Your brain is a vital organ that needs to be protected and strengthened regularly. Your lifestyle can impact the health of your brain negatively or positively. Here are four ways you can keep your brain healthy.
1. Stay hydrated
In order for your brain to perform at its best, it needs to be properly hydrated all the time. Even slight dehydration can affect memory, focus, mood, brain fog, sleep problems, and headaches. If you find yourself becoming upset over the smallest things that typically don't upset you or depressed when nothing has prompted such feelings, you probably need to drink more water. Dehydration can also lead to the brain and brain cells shrinking, which can lead to issues such as dementia in later years. Because you lose water when you sleep, it's crucial that you begin your day with at least a few glasses of water. Make it a habit to carry a water bottle with you throughout the day.
2. Get your omega-3s
Omega-3 fatty acids play a large role in brain health. They help to reduce brain inflammation, protect against brain disorders such as depression and dementia, and promote new brain cell formation. Inflammation in the brain can lead to brain fog, ADHD, depression, and memory loss. The body cannot produce omega-3 fatty acids on its own, so you must get them from your diet. They can be found in salmon, mackerel, walnuts, cod liver oil, herring, flax seeds, and tuna. If your diet lacks omega-3, you should look into a supplement.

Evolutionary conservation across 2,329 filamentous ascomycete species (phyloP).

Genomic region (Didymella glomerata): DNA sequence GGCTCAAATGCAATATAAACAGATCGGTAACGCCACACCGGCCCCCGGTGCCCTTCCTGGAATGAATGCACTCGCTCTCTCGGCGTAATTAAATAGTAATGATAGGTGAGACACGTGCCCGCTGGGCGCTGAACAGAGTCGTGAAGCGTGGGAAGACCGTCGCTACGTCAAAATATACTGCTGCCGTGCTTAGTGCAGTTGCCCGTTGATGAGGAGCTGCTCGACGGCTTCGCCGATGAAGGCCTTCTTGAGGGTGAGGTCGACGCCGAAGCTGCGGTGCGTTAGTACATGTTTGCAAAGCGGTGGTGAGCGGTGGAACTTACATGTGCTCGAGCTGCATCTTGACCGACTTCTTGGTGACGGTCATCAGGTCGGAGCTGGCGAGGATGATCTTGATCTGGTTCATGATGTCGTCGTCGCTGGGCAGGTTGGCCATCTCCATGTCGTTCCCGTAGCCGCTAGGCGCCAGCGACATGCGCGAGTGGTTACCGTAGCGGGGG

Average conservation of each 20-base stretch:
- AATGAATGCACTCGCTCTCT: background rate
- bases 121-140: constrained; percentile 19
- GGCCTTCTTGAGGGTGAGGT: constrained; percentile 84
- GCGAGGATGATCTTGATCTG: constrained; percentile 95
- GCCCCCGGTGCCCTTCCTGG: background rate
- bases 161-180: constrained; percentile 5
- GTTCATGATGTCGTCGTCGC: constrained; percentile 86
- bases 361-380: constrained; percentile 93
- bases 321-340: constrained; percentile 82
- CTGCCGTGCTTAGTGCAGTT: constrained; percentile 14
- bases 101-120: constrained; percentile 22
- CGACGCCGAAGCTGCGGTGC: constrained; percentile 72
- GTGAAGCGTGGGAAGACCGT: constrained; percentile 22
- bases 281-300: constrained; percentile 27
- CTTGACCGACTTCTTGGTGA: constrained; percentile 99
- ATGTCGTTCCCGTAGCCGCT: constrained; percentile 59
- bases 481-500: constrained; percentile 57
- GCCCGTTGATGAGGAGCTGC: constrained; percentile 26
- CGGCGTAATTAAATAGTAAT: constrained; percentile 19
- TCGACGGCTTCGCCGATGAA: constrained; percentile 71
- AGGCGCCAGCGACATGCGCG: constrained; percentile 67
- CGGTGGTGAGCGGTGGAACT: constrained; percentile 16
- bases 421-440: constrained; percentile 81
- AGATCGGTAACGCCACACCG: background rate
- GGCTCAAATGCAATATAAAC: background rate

3. Learn new things
Part of keeping your brain healthy involves keeping it stimulated. Challenging your brain by learning a new language, trying a new activity, or learning a new skill will help to improve your memory. Challenging yourself helps the brain to strengthen connections. This can help to ward off dementia. If you watch the same television shows multiple times, you might get enjoyment out of doing this, but your brain will be bored. Do you find yourself able to run lines with the characters? If so, your brain isn't being worked and needs something new. Instead of watching reruns, read a book or take up a brand new hobby. If you're worried something looks too difficult, don't avoid it. Your brain will love it.
4. Exercise regularly
Exercise is just as important to your brain as it is to your body. It helps to transport oxygen and blood to the brain, build more connections, release hormones, and helps to boost information processing and memory. Aerobic exercises can help to repair damaged brain cells. Aging slows the birth of new brain cells, but exercise can speed this up again. Running releases endorphins, which is a hormone that makes you feel good. This is referred to as "the runner's high."
If you want to keep your brain functioning at optimal levels and protect it as you age, there are lifestyle choices you can make to accomplish this. When you understand better how much the brain does for your body and quality of life, you'll be more active in maintaining its health.
For more questions, visit your college health center regarding this article or any topic related to your health at college.